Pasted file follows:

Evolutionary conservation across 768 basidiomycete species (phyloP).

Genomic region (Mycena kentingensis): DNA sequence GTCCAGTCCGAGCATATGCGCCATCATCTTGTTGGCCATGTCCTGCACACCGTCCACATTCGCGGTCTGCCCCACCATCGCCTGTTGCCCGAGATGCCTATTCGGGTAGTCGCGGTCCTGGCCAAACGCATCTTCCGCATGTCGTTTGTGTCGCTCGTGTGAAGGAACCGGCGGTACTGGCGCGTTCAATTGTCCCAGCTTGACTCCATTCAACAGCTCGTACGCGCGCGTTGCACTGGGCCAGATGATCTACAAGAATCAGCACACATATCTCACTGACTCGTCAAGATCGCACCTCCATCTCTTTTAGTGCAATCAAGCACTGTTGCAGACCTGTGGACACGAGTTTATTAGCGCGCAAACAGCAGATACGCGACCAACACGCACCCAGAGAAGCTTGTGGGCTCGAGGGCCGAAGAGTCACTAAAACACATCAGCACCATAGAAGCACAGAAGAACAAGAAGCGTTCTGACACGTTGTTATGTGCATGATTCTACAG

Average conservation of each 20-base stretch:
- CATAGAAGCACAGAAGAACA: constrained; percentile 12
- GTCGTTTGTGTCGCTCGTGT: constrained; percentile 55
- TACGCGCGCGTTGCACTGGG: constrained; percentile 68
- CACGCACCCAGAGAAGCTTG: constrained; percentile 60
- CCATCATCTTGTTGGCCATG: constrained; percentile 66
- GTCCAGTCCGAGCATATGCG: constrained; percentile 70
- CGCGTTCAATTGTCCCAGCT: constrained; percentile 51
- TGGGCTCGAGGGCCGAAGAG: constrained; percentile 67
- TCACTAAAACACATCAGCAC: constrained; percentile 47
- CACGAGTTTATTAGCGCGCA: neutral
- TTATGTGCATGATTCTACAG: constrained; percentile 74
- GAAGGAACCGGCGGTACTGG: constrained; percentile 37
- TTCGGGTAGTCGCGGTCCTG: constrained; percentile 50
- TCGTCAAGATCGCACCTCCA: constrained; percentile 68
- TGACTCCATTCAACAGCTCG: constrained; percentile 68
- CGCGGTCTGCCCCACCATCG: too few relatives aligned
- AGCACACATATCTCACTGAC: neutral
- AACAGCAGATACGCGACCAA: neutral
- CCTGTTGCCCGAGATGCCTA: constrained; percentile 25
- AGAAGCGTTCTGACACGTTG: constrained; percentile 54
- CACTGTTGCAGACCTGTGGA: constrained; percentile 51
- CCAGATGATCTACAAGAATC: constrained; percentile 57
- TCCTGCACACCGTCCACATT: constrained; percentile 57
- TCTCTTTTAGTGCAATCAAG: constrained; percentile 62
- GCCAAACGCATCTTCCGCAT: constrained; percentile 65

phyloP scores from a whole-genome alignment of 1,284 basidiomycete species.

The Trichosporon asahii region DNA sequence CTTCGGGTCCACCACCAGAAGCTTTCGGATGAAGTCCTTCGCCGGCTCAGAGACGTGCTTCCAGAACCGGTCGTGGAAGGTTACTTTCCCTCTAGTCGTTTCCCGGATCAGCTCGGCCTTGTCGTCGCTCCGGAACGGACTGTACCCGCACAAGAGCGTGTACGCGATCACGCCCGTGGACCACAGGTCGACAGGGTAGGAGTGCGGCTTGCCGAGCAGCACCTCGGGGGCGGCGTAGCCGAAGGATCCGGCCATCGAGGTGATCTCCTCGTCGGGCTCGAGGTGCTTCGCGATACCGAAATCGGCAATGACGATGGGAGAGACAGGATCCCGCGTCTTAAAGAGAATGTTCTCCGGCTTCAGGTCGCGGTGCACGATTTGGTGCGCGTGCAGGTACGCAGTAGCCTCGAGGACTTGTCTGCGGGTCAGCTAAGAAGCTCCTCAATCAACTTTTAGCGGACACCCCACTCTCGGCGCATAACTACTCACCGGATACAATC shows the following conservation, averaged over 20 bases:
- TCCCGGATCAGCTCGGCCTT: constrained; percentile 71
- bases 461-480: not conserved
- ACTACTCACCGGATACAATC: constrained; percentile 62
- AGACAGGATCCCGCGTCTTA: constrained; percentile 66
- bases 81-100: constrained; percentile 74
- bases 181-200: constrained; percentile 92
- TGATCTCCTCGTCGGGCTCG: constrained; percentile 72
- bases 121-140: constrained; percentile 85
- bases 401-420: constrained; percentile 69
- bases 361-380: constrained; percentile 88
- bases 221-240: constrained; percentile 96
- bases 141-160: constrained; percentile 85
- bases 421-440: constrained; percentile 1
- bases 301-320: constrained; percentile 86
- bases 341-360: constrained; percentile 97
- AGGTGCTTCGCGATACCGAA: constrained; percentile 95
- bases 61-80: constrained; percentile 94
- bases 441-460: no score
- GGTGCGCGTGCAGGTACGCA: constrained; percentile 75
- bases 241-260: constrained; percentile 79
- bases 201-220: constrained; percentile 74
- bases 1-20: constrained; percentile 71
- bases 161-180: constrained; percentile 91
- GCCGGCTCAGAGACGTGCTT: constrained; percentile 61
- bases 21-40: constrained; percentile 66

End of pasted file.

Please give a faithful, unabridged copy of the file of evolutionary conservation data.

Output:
Evolutionary conservation across 768 basidiomycete species (phyloP).

Genomic region (Mycena kentingensis): DNA sequence GTCCAGTCCGAGCATATGCGCCATCATCTTGTTGGCCATGTCCTGCACACCGTCCACATTCGCGGTCTGCCCCACCATCGCCTGTTGCCCGAGATGCCTATTCGGGTAGTCGCGGTCCTGGCCAAACGCATCTTCCGCATGTCGTTTGTGTCGCTCGTGTGAAGGAACCGGCGGTACTGGCGCGTTCAATTGTCCCAGCTTGACTCCATTCAACAGCTCGTACGCGCGCGTTGCACTGGGCCAGATGATCTACAAGAATCAGCACACATATCTCACTGACTCGTCAAGATCGCACCTCCATCTCTTTTAGTGCAATCAAGCACTGTTGCAGACCTGTGGACACGAGTTTATTAGCGCGCAAACAGCAGATACGCGACCAACACGCACCCAGAGAAGCTTGTGGGCTCGAGGGCCGAAGAGTCACTAAAACACATCAGCACCATAGAAGCACAGAAGAACAAGAAGCGTTCTGACACGTTGTTATGTGCATGATTCTACAG

Average conservation of each 20-base stretch:
- CATAGAAGCACAGAAGAACA: constrained; percentile 12
- GTCGTTTGTGTCGCTCGTGT: constrained; percentile 55
- TACGCGCGCGTTGCACTGGG: constrained; percentile 68
- CACGCACCCAGAGAAGCTTG: constrained; percentile 60
- CCATCATCTTGTTGGCCATG: constrained; percentile 66
- GTCCAGTCCGAGCATATGCG: constrained; percentile 70
- CGCGTTCAATTGTCCCAGCT: constrained; percentile 51
- TGGGCTCGAGGGCCGAAGAG: constrained; percentile 67
- TCACTAAAACACATCAGCAC: constrained; percentile 47
- CACGAGTTTATTAGCGCGCA: neutral
- TTATGTGCATGATTCTACAG: constrained; percentile 74
- GAAGGAACCGGCGGTACTGG: constrained; percentile 37
- TTCGGGTAGTCGCGGTCCTG: constrained; percentile 50
- TCGTCAAGATCGCACCTCCA: constrained; percentile 68
- TGACTCCATTCAACAGCTCG: constrained; percentile 68
- CGCGGTCTGCCCCACCATCG: too few relatives aligned
- AGCACACATATCTCACTGAC: neutral
- AACAGCAGATACGCGACCAA: neutral
- CCTGTTGCCCGAGATGCCTA: constrained; percentile 25
- AGAAGCGTTCTGACACGTTG: constrained; percentile 54
- CACTGTTGCAGACCTGTGGA: constrained; percentile 51
- CCAGATGATCTACAAGAATC: constrained; percentile 57
- TCCTGCACACCGTCCACATT: constrained; percentile 57
- TCTCTTTTAGTGCAATCAAG: constrained; percentile 62
- GCCAAACGCATCTTCCGCAT: constrained; percentile 65

phyloP scores from a whole-genome alignment of 1,284 basidiomycete species.

The Trichosporon asahii region DNA sequence CTTCGGGTCCACCACCAGAAGCTTTCGGATGAAGTCCTTCGCCGGCTCAGAGACGTGCTTCCAGAACCGGTCGTGGAAGGTTACTTTCCCTCTAGTCGTTTCCCGGATCAGCTCGGCCTTGTCGTCGCTCCGGAACGGACTGTACCCGCACAAGAGCGTGTACGCGATCACGCCCGTGGACCACAGGTCGACAGGGTAGGAGTGCGGCTTGCCGAGCAGCACCTCGGGGGCGGCGTAGCCGAAGGATCCGGCCATCGAGGTGATCTCCTCGTCGGGCTCGAGGTGCTTCGCGATACCGAAATCGGCAATGACGATGGGAGAGACAGGATCCCGCGTCTTAAAGAGAATGTTCTCCGGCTTCAGGTCGCGGTGCACGATTTGGTGCGCGTGCAGGTACGCAGTAGCCTCGAGGACTTGTCTGCGGGTCAGCTAAGAAGCTCCTCAATCAACTTTTAGCGGACACCCCACTCTCGGCGCATAACTACTCACCGGATACAATC shows the following conservation, averaged over 20 bases:
- TCCCGGATCAGCTCGGCCTT: constrained; percentile 71
- bases 461-480: not conserved
- ACTACTCACCGGATACAATC: constrained; percentile 62
- AGACAGGATCCCGCGTCTTA: constrained; percentile 66
- bases 81-100: constrained; percentile 74
- bases 181-200: constrained; percentile 92
- TGATCTCCTCGTCGGGCTCG: constrained; percentile 72
- bases 121-140: constrained; percentile 85
- bases 401-420: constrained; percentile 69
- bases 361-380: constrained; percentile 88
- bases 221-240: constrained; percentile 96
- bases 141-160: constrained; percentile 85
- bases 421-440: constrained; percentile 1
- bases 301-320: constrained; percentile 86
- bases 341-360: constrained; percentile 97
- AGGTGCTTCGCGATACCGAA: constrained; percentile 95
- bases 61-80: constrained; percentile 94
- bases 441-460: no score
- GGTGCGCGTGCAGGTACGCA: constrained; percentile 75
- bases 241-260: constrained; percentile 79
- bases 201-220: constrained; percentile 74
- bases 1-20: constrained; percentile 71
- bases 161-180: constrained; percentile 91
- GCCGGCTCAGAGACGTGCTT: constrained; percentile 61
- bases 21-40: constrained; percentile 66